An Túr Gloine (Irish for "Tower of Glass") was a cooperativestudio for stained glass conceived in late 1901 and established January 1903 at 24 Pembroke Street, Dublin, Ireland, on the site of two former tennis courts. It was active throughout the first half of the 20th century. Affiliated artists included Michael Healy, Evie Hone, Beatrice Elvery, Wilhelmina Geddes, Harry Clarke and founder Sarah Purser. The original impetus for the project, spurred by the Irish cultural activist Edward Martyn, was the building of the Roman Catholic cathedral in Loughrea, County Galway, which was to become St. Brendan's. Purser and Martyn hoped to provide an alternative to the commercial stained glass imported from England and Germany for Irish churches and other architectural projects. Purser's knowledge of French and English medieval glass, together with her social connections and organizational skills, were crucial to the success of the cooperative.
A writer for The Studio, a magazine of fine and applied art, called the recently formed An Túr Gloine "perhaps the most noteworthy example of the newly awakened desire to foster Irish genius," describing it as "at once a craft school, where instruction in every detail connected with the designing and production of stained glass is given to the workers, and a factory from which some beautiful work has already appeared." The writer also extolled the economic benefits of an Irish glass industry to supply churches. The studio is regarded as part of the Arts and Crafts Movement, but was infused also with the contemporary spirit of Irish revivalism and drew on the artistic tradition of Celticmanuscript illumination. Ireland became an internationally renowned center of stained-glass art at this time, to a large extent as a result of An Túr Gloine.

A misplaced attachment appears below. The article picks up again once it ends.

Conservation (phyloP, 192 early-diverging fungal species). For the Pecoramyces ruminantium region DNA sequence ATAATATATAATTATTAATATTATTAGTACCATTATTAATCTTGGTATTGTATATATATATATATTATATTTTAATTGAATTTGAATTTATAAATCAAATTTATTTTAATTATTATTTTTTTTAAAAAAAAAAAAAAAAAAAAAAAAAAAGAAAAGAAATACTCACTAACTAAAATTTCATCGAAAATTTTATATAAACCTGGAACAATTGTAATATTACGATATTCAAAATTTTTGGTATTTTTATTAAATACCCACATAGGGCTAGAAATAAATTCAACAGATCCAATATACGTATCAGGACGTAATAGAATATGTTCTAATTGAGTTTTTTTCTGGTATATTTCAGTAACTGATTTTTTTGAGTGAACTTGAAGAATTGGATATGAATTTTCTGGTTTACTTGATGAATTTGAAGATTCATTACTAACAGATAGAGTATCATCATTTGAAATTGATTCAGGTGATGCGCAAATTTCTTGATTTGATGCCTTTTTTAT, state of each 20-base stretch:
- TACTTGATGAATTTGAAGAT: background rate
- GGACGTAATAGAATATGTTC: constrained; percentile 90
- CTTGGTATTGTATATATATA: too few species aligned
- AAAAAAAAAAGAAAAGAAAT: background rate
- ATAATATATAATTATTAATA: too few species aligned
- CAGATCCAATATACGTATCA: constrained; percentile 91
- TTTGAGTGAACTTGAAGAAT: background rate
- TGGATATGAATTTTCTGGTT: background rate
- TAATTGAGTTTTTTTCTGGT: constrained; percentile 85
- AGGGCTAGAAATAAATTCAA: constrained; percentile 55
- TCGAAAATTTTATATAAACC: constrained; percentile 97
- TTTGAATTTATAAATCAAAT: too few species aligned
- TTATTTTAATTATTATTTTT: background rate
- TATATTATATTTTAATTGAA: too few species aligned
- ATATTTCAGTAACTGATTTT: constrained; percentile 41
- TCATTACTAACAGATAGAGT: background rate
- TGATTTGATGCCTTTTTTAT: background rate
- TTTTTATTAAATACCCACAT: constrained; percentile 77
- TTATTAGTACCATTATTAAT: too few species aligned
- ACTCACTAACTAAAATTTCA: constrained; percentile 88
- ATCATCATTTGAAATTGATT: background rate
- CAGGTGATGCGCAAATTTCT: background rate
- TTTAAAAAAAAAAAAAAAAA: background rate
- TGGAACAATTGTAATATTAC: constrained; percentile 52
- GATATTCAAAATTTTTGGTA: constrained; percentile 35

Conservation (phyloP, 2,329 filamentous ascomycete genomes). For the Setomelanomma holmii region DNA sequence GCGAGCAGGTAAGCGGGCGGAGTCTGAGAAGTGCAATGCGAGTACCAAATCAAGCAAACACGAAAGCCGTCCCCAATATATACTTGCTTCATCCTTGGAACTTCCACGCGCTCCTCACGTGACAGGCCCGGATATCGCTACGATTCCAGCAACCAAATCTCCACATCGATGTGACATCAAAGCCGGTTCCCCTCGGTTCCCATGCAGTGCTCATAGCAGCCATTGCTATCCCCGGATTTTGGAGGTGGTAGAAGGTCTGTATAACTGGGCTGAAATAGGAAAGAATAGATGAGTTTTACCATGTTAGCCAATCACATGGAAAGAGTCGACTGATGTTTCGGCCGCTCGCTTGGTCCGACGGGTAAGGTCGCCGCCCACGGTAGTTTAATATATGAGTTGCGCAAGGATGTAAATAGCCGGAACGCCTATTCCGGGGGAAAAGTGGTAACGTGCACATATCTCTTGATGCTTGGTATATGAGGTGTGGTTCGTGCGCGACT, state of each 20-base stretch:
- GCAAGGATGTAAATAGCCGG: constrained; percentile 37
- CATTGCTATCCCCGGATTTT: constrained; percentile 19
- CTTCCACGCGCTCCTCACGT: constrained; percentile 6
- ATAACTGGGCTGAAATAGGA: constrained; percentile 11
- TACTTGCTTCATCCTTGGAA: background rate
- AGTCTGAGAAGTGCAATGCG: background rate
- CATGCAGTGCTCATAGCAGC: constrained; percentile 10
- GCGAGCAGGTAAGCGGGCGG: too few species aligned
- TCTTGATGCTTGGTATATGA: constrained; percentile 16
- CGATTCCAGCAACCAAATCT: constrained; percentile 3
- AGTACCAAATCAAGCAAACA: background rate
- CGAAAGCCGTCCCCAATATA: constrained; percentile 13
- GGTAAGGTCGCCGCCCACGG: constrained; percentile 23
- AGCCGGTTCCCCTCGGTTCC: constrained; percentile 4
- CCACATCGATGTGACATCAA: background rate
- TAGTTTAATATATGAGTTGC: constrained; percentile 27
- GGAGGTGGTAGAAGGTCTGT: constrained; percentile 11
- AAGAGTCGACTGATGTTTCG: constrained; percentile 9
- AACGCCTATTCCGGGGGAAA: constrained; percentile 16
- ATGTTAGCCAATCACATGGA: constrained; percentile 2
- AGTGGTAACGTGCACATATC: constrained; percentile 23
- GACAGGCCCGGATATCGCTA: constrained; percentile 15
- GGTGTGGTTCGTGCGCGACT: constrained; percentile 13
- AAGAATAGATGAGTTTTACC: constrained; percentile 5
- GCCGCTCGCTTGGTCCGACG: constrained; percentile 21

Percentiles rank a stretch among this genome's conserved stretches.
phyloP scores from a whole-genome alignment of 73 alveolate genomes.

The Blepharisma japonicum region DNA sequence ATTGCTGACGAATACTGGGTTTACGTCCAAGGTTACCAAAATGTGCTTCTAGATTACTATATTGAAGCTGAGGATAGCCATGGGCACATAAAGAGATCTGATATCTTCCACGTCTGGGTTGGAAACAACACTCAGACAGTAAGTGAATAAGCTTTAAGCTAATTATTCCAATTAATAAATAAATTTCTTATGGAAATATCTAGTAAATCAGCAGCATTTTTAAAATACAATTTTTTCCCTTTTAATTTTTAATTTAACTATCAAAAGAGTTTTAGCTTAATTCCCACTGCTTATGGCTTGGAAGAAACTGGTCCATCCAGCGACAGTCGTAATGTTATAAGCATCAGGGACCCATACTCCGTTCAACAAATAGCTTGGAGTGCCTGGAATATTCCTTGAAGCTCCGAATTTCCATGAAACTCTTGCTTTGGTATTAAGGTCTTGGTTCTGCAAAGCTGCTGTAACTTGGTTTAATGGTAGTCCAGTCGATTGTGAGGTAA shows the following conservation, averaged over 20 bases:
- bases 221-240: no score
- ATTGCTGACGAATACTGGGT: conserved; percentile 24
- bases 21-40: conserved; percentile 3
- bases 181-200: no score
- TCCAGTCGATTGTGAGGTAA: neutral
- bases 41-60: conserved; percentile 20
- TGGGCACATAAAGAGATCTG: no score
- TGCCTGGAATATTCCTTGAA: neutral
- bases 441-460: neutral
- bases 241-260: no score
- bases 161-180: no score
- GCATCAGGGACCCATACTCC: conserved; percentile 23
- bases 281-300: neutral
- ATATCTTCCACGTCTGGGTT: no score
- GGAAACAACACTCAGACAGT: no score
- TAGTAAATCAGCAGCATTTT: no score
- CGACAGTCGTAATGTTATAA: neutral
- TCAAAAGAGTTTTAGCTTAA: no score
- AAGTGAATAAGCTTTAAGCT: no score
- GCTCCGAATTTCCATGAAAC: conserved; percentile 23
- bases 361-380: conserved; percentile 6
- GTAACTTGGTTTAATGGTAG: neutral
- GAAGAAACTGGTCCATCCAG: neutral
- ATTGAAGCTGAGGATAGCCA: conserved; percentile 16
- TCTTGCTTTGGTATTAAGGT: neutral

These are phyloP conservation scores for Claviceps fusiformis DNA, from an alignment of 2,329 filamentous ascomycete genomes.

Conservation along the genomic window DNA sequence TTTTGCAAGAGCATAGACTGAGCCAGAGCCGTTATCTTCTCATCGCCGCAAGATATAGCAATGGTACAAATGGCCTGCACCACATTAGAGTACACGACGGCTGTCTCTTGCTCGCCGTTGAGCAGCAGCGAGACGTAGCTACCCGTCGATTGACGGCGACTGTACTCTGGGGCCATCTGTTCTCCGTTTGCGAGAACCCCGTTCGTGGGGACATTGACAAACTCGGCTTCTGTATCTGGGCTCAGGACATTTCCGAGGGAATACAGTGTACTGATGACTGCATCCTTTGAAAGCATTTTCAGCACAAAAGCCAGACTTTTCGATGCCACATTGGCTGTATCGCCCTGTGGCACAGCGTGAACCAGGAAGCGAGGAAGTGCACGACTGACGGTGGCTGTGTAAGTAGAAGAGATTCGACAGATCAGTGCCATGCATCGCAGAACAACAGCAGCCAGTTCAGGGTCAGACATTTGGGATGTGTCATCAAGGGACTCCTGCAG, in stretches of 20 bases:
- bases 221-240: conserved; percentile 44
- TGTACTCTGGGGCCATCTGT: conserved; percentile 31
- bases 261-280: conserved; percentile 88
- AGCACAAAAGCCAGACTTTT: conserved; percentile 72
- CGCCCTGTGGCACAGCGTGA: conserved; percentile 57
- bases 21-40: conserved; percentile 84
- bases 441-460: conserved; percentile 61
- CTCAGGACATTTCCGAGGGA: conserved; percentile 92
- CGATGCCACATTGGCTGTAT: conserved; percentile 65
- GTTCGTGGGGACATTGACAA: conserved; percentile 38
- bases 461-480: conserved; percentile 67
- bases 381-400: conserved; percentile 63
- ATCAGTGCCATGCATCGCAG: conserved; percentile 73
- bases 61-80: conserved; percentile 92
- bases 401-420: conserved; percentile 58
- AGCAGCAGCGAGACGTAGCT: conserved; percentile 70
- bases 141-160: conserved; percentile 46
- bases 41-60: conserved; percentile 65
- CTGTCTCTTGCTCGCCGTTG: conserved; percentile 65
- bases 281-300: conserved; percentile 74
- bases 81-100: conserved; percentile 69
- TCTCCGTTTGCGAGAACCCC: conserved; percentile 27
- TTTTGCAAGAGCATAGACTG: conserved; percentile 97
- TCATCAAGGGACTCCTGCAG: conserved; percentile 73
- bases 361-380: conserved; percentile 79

Galwayconvent a little time ago refused a fine design for stained glass, sent from Miss Sarah Purser's studio, because of the personal life in the faces and in the attitudes, which seemed to them ugly, perhaps even impious. They sent to Miss Purser an insipid German chromo-lithograph, full of faces without expression or dignity, and gestures without personal distinction, and Miss Purser, doubtless because her enterprise was too new, too anxious for success, to reject any order, has carried out this ignoble design in glass of beautiful colour and quality.
Bowe, Nicola Gordon. "The Tower of Glass: An Túr Gloine and the early 20th century stained glass revival in Ireland." Buildingconservation.com. With several full-color examples of works by the cooperative.